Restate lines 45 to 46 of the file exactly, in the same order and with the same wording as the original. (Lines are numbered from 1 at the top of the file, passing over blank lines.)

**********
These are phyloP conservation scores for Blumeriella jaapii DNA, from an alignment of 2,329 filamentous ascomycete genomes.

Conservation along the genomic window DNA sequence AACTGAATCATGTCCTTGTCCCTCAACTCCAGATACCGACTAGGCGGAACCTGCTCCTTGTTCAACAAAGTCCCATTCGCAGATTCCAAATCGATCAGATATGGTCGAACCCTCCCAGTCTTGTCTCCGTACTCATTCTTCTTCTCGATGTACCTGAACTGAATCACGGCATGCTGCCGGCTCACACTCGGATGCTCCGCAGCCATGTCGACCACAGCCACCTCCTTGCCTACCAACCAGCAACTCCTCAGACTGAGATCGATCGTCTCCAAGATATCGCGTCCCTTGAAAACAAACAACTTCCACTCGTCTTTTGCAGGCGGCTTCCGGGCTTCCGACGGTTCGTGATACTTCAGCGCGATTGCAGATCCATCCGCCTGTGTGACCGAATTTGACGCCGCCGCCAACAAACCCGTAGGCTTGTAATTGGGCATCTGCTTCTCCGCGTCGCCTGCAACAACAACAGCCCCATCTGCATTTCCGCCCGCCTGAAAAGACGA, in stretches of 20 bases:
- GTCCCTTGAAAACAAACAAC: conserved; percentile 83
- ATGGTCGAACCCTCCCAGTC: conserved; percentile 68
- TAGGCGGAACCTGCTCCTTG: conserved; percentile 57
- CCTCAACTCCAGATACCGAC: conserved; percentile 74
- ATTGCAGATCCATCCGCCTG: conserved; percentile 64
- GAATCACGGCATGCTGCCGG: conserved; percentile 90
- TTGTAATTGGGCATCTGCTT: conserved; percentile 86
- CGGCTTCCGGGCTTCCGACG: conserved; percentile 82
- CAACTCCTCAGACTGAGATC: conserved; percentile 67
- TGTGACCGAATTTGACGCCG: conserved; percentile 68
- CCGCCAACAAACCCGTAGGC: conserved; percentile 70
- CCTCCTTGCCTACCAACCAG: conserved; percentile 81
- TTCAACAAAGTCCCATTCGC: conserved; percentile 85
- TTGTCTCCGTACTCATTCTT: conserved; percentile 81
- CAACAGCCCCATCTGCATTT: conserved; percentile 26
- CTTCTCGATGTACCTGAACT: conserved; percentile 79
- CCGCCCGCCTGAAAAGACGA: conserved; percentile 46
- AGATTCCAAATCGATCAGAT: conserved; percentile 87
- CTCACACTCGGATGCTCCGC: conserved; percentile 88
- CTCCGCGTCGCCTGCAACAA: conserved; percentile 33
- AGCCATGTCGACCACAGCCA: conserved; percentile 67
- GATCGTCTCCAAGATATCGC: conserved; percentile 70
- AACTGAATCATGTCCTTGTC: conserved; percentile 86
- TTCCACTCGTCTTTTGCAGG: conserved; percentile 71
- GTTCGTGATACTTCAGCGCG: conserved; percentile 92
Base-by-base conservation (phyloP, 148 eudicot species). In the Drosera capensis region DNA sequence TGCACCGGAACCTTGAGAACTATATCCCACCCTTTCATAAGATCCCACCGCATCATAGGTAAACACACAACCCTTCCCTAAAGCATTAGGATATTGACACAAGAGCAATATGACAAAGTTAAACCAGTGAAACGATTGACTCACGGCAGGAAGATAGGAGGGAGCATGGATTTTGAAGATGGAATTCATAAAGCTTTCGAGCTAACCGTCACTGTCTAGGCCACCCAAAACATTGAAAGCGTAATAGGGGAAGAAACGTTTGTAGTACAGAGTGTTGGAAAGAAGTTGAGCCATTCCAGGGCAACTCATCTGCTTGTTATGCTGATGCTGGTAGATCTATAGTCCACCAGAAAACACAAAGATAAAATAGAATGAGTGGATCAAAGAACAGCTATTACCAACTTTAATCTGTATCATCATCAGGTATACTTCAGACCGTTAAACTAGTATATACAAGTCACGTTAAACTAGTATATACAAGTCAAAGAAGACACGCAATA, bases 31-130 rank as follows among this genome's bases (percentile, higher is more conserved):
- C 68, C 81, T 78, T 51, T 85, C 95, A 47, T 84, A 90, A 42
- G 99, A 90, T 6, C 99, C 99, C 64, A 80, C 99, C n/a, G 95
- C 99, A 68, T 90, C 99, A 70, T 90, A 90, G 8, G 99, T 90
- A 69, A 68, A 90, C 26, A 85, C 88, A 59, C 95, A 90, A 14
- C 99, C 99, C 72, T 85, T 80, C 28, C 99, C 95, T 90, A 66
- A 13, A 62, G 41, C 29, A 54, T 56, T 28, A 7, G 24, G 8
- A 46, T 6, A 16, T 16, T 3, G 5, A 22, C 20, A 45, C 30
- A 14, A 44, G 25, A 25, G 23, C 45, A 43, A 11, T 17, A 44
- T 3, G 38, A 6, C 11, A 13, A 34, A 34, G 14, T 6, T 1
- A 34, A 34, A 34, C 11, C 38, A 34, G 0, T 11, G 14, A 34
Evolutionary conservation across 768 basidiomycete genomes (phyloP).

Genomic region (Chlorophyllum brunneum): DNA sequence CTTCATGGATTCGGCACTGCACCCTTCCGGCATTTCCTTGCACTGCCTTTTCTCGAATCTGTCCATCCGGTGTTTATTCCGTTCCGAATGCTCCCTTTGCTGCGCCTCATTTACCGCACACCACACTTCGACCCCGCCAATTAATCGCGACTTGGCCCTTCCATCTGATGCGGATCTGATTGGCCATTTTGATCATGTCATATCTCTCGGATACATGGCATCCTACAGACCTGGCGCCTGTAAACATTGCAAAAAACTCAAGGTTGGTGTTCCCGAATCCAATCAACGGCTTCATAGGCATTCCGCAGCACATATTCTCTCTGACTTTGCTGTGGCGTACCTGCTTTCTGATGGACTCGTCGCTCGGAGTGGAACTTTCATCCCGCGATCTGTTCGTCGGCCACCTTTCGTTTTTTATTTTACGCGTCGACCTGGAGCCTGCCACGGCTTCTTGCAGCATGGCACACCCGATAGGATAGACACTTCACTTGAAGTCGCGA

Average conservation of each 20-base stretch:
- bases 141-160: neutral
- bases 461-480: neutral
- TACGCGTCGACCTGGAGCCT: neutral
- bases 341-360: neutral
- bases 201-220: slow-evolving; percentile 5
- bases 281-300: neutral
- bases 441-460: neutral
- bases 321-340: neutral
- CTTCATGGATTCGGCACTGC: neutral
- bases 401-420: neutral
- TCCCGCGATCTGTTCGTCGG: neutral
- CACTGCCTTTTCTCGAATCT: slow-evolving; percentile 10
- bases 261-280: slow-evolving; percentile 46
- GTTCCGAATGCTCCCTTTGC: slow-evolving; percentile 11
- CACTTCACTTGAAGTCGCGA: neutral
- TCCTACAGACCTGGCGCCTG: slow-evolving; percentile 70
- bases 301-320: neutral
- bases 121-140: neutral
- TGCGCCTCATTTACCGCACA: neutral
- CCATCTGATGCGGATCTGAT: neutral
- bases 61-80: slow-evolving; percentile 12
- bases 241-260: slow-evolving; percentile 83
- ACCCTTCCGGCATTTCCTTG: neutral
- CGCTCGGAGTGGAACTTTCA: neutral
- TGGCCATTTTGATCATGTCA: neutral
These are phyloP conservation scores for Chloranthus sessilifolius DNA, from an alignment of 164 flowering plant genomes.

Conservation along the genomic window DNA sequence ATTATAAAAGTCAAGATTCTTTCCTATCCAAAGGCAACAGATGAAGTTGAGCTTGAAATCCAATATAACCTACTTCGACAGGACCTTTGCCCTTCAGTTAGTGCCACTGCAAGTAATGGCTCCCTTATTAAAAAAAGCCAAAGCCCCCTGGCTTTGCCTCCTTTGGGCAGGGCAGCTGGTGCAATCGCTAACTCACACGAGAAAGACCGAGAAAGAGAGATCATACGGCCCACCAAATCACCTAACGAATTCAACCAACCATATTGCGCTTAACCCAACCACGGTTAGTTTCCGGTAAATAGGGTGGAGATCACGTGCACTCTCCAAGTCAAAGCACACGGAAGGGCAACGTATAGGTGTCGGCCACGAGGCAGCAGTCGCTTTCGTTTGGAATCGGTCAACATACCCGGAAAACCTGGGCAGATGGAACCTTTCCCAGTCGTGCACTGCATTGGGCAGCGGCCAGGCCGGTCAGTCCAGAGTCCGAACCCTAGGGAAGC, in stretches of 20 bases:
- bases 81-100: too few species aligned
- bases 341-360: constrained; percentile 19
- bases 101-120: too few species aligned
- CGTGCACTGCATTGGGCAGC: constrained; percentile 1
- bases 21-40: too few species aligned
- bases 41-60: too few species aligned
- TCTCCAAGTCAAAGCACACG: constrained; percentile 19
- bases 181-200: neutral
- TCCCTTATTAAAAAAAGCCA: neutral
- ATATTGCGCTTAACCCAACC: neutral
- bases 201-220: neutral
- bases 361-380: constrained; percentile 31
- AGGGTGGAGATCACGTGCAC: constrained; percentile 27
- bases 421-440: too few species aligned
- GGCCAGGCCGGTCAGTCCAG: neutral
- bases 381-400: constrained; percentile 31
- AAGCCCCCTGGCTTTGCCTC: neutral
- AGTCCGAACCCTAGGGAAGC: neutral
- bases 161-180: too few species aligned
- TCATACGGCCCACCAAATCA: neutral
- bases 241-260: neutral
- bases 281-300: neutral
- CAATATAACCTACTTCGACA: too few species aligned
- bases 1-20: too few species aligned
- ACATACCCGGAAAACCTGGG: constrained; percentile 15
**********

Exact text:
- bases 341-360: neutral
- bases 201-220: slow-evolving; percentile 5